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[whitespace] WG pitcher following in the footsteps of pro players he may later see in the majors

Willow Glen--While most kids his age are preparing to take geometry in summer school, go camping with the family or apply for a part-time job at the shopping mall, 17-year-old Matt Durkin is heading overseas with his pitcher's glove.

The Willow Glen High School student was handpicked as one of 18 Americans who will spend 16 days playing baseball in Japan and China. It is part of an exchange organized by Area Code Baseball Games, a 13-year-old organization that picks the best players in the country for the program.

Durkin met his new teammates on June 14, and, with brand new passport in hand, left the country for the first time.

The American players will compete against the best young baseball players from Japan and China in the Japan-USA Goodwill Series.

Durkin will pitch against Japanese teams in five cities: Tokyo, Gunma, Niigata, Nagano and Utunomiya. The American Area Code team will play in Beijing.

During its 13-year existence, more than 120 Major League Baseball players have suited up for the Japan-USA Goodwill Series, including slugger Matt Williams, Golden Glove-winner Nomar Garciaparra, and pitchers Chang Ho Park and John Wetteland.

Durkin ,who stands 6'4" and weighs 215 pounds, started playing baseball when he was four. Now, he hopes he'll be added to the long list of major league ballplayers who participated in the Goodwill Series games.

The young bleached-blond is humble about being chosen for the team, and he doesn't like to talk about it. But Durkin says his friends, many whom he plays with on Willow Glen High's baseball team, are proud of him being picked for the prestigious team.

Several years ago, coach Mike Guido put Durkin on the pitcher's mound and taught him how to use his arm. Guido says Durkin can throw at speeds up to 90 miles per hour, as fast as many college or professional baseball players.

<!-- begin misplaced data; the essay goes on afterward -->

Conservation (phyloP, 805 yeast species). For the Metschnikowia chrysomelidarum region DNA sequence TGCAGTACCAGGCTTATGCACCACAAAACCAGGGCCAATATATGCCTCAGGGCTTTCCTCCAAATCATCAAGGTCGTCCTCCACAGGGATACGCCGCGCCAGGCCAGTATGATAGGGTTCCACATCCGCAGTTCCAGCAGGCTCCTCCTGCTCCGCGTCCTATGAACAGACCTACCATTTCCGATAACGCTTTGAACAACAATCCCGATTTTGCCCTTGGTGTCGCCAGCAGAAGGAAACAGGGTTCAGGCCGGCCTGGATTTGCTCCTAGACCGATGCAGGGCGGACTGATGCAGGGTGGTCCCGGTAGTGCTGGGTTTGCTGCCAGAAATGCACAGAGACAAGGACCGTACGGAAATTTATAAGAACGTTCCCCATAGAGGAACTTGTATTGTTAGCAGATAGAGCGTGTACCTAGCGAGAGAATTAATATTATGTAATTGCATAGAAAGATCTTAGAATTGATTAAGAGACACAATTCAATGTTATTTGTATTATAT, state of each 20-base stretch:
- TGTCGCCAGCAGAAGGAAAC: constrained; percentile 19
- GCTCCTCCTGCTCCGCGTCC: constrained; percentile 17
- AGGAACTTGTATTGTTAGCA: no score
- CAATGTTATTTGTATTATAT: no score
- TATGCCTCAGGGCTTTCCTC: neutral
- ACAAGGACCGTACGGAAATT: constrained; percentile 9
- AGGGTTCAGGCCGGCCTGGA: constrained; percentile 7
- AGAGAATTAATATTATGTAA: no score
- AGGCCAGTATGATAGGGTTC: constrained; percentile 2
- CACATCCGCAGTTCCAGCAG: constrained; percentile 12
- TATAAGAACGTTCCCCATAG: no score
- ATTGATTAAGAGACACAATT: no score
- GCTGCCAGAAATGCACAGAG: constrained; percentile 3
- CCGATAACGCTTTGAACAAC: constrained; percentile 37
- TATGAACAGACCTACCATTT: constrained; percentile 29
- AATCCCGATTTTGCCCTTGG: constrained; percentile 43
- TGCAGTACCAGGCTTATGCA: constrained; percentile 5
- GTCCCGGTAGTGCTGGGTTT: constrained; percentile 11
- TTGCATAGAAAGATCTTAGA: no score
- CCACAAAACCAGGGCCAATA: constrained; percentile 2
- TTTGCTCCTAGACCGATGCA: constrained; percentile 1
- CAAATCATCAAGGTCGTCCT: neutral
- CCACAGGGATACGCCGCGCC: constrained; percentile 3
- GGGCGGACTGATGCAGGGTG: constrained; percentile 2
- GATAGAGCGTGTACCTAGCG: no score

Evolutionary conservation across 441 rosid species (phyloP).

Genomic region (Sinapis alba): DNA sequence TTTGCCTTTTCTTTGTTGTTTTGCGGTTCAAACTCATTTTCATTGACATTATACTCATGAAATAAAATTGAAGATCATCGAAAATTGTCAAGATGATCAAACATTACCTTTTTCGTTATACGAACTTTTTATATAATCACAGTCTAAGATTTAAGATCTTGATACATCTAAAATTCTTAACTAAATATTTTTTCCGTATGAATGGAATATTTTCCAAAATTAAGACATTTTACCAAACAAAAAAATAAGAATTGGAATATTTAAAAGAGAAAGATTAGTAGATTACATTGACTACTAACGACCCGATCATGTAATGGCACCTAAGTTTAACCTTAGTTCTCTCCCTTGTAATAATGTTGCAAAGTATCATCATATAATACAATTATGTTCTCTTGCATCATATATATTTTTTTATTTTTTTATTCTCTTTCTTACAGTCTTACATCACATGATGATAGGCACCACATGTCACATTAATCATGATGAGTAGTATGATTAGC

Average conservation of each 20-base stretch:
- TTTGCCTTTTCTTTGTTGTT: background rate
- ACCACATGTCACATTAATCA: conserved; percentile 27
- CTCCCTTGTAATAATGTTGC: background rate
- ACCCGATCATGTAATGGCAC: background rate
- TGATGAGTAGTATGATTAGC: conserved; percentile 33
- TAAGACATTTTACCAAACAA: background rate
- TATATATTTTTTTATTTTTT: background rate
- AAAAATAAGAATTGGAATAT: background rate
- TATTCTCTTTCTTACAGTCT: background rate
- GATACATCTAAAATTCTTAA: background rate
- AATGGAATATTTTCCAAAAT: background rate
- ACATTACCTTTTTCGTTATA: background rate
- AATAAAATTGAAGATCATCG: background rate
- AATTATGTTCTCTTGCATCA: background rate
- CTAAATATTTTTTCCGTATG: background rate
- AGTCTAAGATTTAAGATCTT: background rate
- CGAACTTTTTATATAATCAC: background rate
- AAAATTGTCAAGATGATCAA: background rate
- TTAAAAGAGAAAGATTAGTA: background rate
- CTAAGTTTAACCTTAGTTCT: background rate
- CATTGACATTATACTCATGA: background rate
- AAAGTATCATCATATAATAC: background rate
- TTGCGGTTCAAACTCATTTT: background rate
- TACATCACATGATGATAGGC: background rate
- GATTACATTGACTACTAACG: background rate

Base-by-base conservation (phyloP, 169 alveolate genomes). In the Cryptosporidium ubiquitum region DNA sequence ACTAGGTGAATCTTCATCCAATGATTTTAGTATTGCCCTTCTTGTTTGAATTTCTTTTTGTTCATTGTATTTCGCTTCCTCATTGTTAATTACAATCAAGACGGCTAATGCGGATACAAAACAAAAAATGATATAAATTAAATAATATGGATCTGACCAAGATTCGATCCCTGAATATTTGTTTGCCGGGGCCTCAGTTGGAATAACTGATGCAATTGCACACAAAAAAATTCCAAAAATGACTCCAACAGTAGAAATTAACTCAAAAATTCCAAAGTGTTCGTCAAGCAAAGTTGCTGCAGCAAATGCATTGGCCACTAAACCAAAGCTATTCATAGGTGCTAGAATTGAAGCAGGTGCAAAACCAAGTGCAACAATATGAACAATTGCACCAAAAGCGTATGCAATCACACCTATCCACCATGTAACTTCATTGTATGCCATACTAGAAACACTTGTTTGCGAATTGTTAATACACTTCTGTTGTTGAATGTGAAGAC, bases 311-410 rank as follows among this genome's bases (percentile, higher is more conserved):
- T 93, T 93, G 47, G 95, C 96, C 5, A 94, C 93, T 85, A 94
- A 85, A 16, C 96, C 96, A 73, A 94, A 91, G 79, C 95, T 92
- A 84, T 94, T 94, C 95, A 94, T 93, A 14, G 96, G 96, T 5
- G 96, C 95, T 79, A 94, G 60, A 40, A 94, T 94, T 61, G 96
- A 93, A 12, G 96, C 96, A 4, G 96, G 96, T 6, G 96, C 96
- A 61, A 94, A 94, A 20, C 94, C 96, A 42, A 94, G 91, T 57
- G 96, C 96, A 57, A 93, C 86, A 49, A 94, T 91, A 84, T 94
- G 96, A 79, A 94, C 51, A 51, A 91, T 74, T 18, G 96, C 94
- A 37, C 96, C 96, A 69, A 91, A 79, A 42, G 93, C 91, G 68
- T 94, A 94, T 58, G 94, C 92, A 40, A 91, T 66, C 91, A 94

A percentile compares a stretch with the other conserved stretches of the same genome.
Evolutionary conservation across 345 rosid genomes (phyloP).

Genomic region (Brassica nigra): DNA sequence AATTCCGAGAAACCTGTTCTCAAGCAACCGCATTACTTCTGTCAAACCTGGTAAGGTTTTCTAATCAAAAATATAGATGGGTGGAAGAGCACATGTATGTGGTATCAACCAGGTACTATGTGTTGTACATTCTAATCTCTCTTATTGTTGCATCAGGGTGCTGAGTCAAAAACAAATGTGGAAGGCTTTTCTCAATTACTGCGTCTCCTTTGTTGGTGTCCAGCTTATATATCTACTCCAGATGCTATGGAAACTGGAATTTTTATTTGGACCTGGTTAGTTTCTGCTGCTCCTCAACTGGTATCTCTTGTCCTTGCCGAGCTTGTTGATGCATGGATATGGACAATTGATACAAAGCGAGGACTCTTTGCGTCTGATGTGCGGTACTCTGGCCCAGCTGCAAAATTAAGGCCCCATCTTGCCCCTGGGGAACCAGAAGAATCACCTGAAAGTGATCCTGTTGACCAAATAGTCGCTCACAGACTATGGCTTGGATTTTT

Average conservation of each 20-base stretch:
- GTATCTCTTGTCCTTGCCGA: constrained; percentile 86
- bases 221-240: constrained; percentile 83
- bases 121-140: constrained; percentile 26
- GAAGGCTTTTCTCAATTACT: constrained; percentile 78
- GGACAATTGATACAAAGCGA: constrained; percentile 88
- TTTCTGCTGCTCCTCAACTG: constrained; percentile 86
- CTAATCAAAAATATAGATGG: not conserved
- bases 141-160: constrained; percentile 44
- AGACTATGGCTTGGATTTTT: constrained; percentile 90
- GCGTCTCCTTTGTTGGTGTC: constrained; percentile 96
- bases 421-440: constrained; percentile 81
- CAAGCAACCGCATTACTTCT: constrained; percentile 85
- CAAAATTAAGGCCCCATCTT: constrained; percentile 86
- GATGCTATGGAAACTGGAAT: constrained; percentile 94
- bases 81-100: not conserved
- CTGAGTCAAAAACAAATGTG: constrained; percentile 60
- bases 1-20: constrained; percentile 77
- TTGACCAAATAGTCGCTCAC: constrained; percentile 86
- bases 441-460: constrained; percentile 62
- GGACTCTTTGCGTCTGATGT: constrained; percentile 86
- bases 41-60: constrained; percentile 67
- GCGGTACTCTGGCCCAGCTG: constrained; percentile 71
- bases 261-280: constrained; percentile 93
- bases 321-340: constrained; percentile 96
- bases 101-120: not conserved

"He's the real deal," Guido says. "He's got a great future."

Guido says Durkin has all the physical tools needed to be a great pitcher--height, weight and a strong arm.

Although other schools in the area are often noted by sports writers and scouts for being athletic powerhouses that produce talented players, Guido says Durkin has put the team in the spotlight by surpassing that level.

And next year, Willow Glen's team will be lucky enough to have one of the best pitchers in the valley, striking out it's competitors throughout the season and into C.C.S finals, Guido says.

Guido, who taught Durkin how use his speed on the mound, said he was an easy pupil to teach. "Matt is an extremely likable kid and very easy to work with," Guido says. "He's down-to-earth and really appreciates what he has."

Area Code founder Bob Williams, who started the organization to help give young players a stage for their talents, says he depends on scouts from the major leagues to identify players for the Area Code team.

Durkin says he's looking forward to see how his favorite game is played across the globe, but he's even more excited because he'll have exposure to scouts from professional teams at the same time.

Durkin's father Bill, who took the call from Area Code in March when his son was picked for the team, has rarely missed his son's baseball games since he began playing T-ball.

When he grew out of the Lincoln Glen Little League All-stars, Durkin went on to play for the Willow Glen Red Sox chapter of American Amateur Union traveling team.

In 1998, Durkin pitched in the AAU nationals in Tennessee. In 1999 he pitched in Junior Olympics in Arizona and played for the Colt All Stars. Besides playing in Japan and China, Durkin will also play Palomino Baseball for the world champion Santa Clara Red Sox this summer.

Next fall, Durkin will be under scrutiny during his senior at Willow Glen High.

According to his dad, a pro-scout from the Boston Red Socks has requested Durkin's game schedule. Bill Durkin also says profiles of his son have been requested by some of the best baseball colleges in the country. Representatives from the University of Southern California, Arizona State University and U.C.-San Diego already have their eye on the pitcher with the hot arm from Willow Glen.
Chantal Lamers

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